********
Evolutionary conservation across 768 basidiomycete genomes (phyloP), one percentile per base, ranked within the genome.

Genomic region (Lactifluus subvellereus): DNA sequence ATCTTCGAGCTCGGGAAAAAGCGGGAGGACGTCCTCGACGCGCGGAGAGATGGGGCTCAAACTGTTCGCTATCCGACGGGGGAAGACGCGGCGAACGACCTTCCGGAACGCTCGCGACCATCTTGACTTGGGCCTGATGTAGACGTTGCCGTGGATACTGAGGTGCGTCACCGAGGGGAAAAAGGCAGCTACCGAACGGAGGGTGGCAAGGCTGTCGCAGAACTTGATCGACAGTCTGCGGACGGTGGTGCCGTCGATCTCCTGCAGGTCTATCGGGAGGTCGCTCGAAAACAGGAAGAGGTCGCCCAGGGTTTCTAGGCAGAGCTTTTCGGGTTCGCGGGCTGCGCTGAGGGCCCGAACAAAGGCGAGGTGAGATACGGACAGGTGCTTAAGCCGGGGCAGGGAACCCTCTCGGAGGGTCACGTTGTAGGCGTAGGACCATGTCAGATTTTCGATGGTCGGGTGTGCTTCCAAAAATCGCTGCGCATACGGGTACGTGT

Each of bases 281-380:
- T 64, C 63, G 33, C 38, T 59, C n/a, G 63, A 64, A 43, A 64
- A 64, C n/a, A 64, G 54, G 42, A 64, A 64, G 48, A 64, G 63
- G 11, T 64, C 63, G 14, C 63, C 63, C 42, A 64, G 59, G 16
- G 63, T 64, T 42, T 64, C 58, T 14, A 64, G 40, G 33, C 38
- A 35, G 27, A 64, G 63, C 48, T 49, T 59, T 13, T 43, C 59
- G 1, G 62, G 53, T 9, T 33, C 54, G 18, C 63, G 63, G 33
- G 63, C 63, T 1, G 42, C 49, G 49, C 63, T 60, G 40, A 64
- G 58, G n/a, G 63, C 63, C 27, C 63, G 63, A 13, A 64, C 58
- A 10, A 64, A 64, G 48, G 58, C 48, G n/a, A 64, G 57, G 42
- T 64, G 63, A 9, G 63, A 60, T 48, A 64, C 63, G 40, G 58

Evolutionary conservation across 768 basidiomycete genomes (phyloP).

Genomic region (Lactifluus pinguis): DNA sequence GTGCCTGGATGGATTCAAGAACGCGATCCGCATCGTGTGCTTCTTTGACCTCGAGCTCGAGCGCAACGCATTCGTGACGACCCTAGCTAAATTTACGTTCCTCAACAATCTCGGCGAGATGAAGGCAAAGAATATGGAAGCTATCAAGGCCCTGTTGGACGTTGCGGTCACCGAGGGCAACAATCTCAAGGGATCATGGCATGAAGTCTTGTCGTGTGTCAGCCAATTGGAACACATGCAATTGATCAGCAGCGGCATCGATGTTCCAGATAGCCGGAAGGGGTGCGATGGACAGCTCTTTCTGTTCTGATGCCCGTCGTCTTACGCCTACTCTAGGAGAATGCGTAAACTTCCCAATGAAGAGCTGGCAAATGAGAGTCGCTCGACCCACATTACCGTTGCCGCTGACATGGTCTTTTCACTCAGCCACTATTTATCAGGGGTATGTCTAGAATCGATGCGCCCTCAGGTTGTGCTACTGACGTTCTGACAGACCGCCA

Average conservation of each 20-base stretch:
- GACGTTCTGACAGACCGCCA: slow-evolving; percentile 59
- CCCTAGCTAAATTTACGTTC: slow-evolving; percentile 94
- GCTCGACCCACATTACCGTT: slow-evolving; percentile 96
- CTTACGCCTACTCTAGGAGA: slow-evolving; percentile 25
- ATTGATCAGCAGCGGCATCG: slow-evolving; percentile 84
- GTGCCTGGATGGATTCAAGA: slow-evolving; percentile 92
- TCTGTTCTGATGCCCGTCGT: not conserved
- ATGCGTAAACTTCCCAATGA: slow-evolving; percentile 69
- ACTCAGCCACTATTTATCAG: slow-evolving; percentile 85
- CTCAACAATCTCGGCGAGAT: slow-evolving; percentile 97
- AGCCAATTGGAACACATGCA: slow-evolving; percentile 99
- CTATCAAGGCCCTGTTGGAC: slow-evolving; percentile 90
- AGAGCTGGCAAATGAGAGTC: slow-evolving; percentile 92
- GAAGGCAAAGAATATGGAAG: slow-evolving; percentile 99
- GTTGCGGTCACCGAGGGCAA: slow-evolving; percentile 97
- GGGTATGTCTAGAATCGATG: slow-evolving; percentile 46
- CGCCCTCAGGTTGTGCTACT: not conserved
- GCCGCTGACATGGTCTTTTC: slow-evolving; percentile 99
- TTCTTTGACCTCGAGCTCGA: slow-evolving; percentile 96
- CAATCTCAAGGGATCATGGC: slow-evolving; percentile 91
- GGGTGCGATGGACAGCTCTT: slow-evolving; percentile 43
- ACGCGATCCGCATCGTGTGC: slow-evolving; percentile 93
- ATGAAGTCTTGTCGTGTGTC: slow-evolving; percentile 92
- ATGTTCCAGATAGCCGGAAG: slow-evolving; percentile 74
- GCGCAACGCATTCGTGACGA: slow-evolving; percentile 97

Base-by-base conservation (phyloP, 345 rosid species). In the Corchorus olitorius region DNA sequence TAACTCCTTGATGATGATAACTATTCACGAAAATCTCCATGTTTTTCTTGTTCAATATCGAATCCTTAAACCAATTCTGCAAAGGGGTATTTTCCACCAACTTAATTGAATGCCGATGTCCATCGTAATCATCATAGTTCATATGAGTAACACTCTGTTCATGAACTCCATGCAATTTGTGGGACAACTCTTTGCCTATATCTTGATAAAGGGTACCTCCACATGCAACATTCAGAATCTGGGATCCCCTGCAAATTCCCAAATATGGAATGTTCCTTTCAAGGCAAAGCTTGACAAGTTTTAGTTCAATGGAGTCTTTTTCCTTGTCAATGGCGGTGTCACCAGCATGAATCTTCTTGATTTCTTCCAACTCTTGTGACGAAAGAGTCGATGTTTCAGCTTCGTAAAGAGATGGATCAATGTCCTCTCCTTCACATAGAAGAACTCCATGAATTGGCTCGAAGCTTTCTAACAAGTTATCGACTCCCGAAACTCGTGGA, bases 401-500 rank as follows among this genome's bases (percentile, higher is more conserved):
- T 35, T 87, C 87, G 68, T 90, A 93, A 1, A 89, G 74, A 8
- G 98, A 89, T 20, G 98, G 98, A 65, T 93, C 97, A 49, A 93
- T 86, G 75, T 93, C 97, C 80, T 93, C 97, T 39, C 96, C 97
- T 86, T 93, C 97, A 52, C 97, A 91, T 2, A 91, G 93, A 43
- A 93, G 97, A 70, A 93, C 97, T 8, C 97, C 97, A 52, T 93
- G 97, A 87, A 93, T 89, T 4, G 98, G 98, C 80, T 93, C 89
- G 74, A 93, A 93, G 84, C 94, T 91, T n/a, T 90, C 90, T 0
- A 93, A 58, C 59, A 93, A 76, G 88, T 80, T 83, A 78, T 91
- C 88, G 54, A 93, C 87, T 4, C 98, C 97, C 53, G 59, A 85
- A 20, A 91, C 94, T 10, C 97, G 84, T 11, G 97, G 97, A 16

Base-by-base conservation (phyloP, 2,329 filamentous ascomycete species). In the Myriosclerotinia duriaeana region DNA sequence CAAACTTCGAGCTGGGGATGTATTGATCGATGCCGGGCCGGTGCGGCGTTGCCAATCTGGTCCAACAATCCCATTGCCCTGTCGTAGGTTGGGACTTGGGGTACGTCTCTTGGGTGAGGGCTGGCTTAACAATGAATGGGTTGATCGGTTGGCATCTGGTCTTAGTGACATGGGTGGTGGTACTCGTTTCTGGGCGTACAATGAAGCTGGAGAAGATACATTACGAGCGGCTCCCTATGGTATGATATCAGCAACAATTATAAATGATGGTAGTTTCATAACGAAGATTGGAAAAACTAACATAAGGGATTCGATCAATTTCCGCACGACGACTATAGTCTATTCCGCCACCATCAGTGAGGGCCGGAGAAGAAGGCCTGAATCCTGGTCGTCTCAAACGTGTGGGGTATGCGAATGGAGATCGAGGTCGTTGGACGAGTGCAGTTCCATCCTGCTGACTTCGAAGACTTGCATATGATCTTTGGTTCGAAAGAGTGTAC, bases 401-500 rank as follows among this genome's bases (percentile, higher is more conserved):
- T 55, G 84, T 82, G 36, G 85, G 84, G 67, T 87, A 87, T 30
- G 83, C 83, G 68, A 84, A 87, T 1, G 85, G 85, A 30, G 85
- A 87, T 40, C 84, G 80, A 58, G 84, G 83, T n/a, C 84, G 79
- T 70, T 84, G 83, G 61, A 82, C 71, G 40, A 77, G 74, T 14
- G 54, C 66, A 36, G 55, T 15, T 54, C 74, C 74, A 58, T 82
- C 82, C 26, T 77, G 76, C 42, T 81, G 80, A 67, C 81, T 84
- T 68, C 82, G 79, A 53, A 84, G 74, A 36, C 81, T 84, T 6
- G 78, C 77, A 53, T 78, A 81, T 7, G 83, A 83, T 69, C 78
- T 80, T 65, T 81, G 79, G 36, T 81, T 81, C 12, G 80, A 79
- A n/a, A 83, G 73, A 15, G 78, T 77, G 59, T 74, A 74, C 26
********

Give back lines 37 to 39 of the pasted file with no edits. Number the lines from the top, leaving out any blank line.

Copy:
- GGGTGCGATGGACAGCTCTT: slow-evolving; percentile 43
- ACGCGATCCGCATCGTGTGC: slow-evolving; percentile 93
- ATGAAGTCTTGTCGTGTGTC: slow-evolving; percentile 92